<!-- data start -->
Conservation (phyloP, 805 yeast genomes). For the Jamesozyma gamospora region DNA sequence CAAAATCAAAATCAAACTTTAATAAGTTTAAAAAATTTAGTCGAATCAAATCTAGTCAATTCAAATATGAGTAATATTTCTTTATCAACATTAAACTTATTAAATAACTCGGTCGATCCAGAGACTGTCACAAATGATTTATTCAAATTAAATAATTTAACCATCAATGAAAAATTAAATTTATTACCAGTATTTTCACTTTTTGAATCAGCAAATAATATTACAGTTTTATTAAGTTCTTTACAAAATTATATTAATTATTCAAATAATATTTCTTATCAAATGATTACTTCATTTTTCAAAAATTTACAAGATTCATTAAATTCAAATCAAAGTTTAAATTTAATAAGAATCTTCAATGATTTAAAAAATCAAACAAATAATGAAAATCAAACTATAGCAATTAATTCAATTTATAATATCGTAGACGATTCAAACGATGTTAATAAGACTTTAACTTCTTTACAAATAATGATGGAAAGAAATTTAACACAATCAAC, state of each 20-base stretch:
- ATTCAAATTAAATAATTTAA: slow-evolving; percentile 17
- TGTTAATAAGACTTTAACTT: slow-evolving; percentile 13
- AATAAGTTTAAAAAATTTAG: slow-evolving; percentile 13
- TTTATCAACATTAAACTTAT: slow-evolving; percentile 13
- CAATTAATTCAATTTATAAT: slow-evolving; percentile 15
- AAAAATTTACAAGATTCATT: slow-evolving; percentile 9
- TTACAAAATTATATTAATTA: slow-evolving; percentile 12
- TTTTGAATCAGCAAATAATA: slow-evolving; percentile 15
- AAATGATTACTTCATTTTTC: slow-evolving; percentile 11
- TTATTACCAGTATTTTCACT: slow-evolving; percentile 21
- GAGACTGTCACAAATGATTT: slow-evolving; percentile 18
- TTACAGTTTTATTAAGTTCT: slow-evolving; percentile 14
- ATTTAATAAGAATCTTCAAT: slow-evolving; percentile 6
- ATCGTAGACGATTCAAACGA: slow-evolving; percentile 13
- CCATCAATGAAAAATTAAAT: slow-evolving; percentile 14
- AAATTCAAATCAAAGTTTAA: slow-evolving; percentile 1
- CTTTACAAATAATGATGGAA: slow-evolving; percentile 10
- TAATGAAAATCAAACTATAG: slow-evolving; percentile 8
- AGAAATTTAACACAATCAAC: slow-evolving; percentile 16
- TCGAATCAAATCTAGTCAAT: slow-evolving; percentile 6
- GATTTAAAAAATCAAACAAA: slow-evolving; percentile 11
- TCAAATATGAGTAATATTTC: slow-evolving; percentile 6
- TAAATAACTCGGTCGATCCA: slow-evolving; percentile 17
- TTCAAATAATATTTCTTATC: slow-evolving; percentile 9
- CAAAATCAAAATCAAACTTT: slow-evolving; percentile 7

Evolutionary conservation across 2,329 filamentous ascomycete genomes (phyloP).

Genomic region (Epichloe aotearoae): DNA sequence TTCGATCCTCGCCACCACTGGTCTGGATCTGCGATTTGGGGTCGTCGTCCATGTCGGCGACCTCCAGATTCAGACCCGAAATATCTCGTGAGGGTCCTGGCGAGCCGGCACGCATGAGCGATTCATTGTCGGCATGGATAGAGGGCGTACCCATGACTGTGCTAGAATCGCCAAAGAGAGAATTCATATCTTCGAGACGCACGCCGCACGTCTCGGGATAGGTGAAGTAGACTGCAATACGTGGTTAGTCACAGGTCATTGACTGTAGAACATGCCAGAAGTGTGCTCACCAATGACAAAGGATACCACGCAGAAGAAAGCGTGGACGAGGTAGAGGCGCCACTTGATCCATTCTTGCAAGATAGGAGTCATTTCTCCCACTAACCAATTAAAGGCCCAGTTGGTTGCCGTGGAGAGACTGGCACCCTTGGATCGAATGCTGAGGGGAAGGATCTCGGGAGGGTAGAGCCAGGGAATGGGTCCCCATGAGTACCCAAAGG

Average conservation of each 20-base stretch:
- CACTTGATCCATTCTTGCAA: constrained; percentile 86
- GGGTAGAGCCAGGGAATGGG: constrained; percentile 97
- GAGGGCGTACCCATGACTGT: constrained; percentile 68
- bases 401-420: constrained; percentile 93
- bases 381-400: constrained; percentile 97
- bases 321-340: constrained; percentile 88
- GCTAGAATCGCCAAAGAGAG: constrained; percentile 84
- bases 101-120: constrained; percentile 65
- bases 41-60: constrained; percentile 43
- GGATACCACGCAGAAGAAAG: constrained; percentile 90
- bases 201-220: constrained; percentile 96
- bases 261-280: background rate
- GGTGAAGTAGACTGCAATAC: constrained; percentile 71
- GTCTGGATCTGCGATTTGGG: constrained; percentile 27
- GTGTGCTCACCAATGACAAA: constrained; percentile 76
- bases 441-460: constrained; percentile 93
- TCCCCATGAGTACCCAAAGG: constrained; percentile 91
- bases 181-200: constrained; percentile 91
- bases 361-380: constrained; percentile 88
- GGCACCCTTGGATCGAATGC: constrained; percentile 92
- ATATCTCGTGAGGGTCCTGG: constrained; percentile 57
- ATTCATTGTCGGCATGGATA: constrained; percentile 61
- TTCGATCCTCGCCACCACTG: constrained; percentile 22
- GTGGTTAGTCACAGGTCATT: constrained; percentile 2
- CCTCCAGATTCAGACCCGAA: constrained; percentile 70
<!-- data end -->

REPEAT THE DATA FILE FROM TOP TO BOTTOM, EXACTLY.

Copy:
Conservation (phyloP, 805 yeast genomes). For the Jamesozyma gamospora region DNA sequence CAAAATCAAAATCAAACTTTAATAAGTTTAAAAAATTTAGTCGAATCAAATCTAGTCAATTCAAATATGAGTAATATTTCTTTATCAACATTAAACTTATTAAATAACTCGGTCGATCCAGAGACTGTCACAAATGATTTATTCAAATTAAATAATTTAACCATCAATGAAAAATTAAATTTATTACCAGTATTTTCACTTTTTGAATCAGCAAATAATATTACAGTTTTATTAAGTTCTTTACAAAATTATATTAATTATTCAAATAATATTTCTTATCAAATGATTACTTCATTTTTCAAAAATTTACAAGATTCATTAAATTCAAATCAAAGTTTAAATTTAATAAGAATCTTCAATGATTTAAAAAATCAAACAAATAATGAAAATCAAACTATAGCAATTAATTCAATTTATAATATCGTAGACGATTCAAACGATGTTAATAAGACTTTAACTTCTTTACAAATAATGATGGAAAGAAATTTAACACAATCAAC, state of each 20-base stretch:
- ATTCAAATTAAATAATTTAA: slow-evolving; percentile 17
- TGTTAATAAGACTTTAACTT: slow-evolving; percentile 13
- AATAAGTTTAAAAAATTTAG: slow-evolving; percentile 13
- TTTATCAACATTAAACTTAT: slow-evolving; percentile 13
- CAATTAATTCAATTTATAAT: slow-evolving; percentile 15
- AAAAATTTACAAGATTCATT: slow-evolving; percentile 9
- TTACAAAATTATATTAATTA: slow-evolving; percentile 12
- TTTTGAATCAGCAAATAATA: slow-evolving; percentile 15
- AAATGATTACTTCATTTTTC: slow-evolving; percentile 11
- TTATTACCAGTATTTTCACT: slow-evolving; percentile 21
- GAGACTGTCACAAATGATTT: slow-evolving; percentile 18
- TTACAGTTTTATTAAGTTCT: slow-evolving; percentile 14
- ATTTAATAAGAATCTTCAAT: slow-evolving; percentile 6
- ATCGTAGACGATTCAAACGA: slow-evolving; percentile 13
- CCATCAATGAAAAATTAAAT: slow-evolving; percentile 14
- AAATTCAAATCAAAGTTTAA: slow-evolving; percentile 1
- CTTTACAAATAATGATGGAA: slow-evolving; percentile 10
- TAATGAAAATCAAACTATAG: slow-evolving; percentile 8
- AGAAATTTAACACAATCAAC: slow-evolving; percentile 16
- TCGAATCAAATCTAGTCAAT: slow-evolving; percentile 6
- GATTTAAAAAATCAAACAAA: slow-evolving; percentile 11
- TCAAATATGAGTAATATTTC: slow-evolving; percentile 6
- TAAATAACTCGGTCGATCCA: slow-evolving; percentile 17
- TTCAAATAATATTTCTTATC: slow-evolving; percentile 9
- CAAAATCAAAATCAAACTTT: slow-evolving; percentile 7

Evolutionary conservation across 2,329 filamentous ascomycete genomes (phyloP).

Genomic region (Epichloe aotearoae): DNA sequence TTCGATCCTCGCCACCACTGGTCTGGATCTGCGATTTGGGGTCGTCGTCCATGTCGGCGACCTCCAGATTCAGACCCGAAATATCTCGTGAGGGTCCTGGCGAGCCGGCACGCATGAGCGATTCATTGTCGGCATGGATAGAGGGCGTACCCATGACTGTGCTAGAATCGCCAAAGAGAGAATTCATATCTTCGAGACGCACGCCGCACGTCTCGGGATAGGTGAAGTAGACTGCAATACGTGGTTAGTCACAGGTCATTGACTGTAGAACATGCCAGAAGTGTGCTCACCAATGACAAAGGATACCACGCAGAAGAAAGCGTGGACGAGGTAGAGGCGCCACTTGATCCATTCTTGCAAGATAGGAGTCATTTCTCCCACTAACCAATTAAAGGCCCAGTTGGTTGCCGTGGAGAGACTGGCACCCTTGGATCGAATGCTGAGGGGAAGGATCTCGGGAGGGTAGAGCCAGGGAATGGGTCCCCATGAGTACCCAAAGG

Average conservation of each 20-base stretch:
- CACTTGATCCATTCTTGCAA: constrained; percentile 86
- GGGTAGAGCCAGGGAATGGG: constrained; percentile 97
- GAGGGCGTACCCATGACTGT: constrained; percentile 68
- bases 401-420: constrained; percentile 93
- bases 381-400: constrained; percentile 97
- bases 321-340: constrained; percentile 88
- GCTAGAATCGCCAAAGAGAG: constrained; percentile 84
- bases 101-120: constrained; percentile 65
- bases 41-60: constrained; percentile 43
- GGATACCACGCAGAAGAAAG: constrained; percentile 90
- bases 201-220: constrained; percentile 96
- bases 261-280: background rate
- GGTGAAGTAGACTGCAATAC: constrained; percentile 71
- GTCTGGATCTGCGATTTGGG: constrained; percentile 27
- GTGTGCTCACCAATGACAAA: constrained; percentile 76
- bases 441-460: constrained; percentile 93
- TCCCCATGAGTACCCAAAGG: constrained; percentile 91
- bases 181-200: constrained; percentile 91
- bases 361-380: constrained; percentile 88
- GGCACCCTTGGATCGAATGC: constrained; percentile 92
- ATATCTCGTGAGGGTCCTGG: constrained; percentile 57
- ATTCATTGTCGGCATGGATA: constrained; percentile 61
- TTCGATCCTCGCCACCACTG: constrained; percentile 22
- GTGGTTAGTCACAGGTCATT: constrained; percentile 2
- CCTCCAGATTCAGACCCGAA: constrained; percentile 70